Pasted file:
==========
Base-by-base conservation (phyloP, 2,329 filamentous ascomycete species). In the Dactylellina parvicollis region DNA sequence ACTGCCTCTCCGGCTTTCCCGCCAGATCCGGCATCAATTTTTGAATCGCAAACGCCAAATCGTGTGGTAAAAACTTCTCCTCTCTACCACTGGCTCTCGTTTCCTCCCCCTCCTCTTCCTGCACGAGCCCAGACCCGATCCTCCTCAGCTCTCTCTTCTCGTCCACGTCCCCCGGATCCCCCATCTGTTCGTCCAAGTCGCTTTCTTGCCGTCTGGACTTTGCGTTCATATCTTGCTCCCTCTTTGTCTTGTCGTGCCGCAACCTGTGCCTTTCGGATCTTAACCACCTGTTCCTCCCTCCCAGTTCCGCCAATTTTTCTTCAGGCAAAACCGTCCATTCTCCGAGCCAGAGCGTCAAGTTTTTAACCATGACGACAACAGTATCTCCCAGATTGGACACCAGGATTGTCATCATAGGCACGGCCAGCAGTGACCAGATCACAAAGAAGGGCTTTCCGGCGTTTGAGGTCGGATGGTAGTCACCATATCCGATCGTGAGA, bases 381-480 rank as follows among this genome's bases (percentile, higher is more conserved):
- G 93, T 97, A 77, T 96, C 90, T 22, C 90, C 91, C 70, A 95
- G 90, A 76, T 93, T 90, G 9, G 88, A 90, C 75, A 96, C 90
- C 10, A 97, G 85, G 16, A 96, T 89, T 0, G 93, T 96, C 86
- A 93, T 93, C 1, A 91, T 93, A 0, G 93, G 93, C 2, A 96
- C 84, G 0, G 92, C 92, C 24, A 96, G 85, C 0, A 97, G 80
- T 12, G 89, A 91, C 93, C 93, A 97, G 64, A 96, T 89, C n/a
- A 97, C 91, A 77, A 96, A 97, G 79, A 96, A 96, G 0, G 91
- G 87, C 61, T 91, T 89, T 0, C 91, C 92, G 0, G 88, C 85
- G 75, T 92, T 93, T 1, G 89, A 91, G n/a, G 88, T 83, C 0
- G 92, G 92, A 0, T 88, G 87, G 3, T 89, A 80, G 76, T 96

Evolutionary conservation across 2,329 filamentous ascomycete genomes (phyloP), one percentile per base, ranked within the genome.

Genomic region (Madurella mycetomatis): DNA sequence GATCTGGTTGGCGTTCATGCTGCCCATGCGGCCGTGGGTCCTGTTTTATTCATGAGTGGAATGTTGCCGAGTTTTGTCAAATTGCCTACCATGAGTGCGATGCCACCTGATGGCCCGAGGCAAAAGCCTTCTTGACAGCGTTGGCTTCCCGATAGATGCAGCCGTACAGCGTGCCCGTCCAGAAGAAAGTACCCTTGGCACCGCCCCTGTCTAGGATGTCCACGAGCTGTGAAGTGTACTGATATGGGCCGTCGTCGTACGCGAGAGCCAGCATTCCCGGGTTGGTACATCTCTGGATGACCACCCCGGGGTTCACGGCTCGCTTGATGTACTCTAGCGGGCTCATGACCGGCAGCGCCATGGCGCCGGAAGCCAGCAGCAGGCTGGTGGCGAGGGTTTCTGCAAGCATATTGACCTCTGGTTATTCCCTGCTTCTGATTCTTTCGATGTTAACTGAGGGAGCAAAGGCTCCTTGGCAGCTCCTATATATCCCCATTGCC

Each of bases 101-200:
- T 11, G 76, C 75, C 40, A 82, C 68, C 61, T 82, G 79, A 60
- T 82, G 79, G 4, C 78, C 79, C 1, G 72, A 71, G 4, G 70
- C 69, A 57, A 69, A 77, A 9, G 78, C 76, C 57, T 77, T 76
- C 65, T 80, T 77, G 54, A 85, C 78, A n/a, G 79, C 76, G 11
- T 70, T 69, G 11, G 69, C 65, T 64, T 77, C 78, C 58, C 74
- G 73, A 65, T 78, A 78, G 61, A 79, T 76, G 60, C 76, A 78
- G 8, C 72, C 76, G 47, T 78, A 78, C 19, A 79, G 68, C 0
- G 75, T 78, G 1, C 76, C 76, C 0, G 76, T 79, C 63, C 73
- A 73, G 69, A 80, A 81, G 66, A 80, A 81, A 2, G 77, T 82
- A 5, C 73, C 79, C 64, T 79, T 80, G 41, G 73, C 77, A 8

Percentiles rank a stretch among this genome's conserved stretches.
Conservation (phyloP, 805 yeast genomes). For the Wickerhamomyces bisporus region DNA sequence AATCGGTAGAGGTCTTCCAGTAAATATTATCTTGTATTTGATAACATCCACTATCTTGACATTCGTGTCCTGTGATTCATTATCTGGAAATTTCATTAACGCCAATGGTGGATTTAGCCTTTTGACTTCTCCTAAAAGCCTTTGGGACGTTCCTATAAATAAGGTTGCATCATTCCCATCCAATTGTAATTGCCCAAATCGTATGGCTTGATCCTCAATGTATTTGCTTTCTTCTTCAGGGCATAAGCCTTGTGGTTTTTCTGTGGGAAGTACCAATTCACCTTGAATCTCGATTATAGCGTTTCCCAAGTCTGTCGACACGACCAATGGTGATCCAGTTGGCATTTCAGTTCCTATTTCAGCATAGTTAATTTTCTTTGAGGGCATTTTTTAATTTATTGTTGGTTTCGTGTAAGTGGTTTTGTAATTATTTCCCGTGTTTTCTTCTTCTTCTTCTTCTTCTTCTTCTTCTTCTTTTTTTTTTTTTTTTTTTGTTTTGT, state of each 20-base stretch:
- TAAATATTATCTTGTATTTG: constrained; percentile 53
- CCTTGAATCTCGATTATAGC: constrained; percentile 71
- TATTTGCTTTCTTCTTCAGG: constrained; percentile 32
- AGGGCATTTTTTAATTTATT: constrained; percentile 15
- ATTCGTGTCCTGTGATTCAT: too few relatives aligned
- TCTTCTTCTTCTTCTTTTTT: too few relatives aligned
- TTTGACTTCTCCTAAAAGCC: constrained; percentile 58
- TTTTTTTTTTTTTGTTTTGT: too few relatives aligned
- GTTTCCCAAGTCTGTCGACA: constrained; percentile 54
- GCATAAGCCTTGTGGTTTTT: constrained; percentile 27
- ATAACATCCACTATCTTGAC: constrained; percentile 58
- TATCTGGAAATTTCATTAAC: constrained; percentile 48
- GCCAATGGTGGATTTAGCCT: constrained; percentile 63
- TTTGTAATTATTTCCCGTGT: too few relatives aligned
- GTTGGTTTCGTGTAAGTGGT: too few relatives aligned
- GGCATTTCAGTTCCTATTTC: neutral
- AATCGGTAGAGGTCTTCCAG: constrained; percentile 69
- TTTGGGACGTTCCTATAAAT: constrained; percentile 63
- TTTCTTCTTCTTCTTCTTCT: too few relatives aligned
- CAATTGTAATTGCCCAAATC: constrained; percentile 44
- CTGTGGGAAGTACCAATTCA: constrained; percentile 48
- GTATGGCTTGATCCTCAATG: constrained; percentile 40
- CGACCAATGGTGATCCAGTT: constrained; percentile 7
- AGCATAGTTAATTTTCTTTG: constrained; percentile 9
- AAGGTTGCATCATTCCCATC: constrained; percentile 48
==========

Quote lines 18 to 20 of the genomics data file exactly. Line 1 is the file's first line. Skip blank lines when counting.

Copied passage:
- C 65, T 80, T 77, G 54, A 85, C 78, A n/a, G 79, C 76, G 11
- T 70, T 69, G 11, G 69, C 65, T 64, T 77, C 78, C 58, C 74
- G 73, A 65, T 78, A 78, G 61, A 79, T 76, G 60, C 76, A 78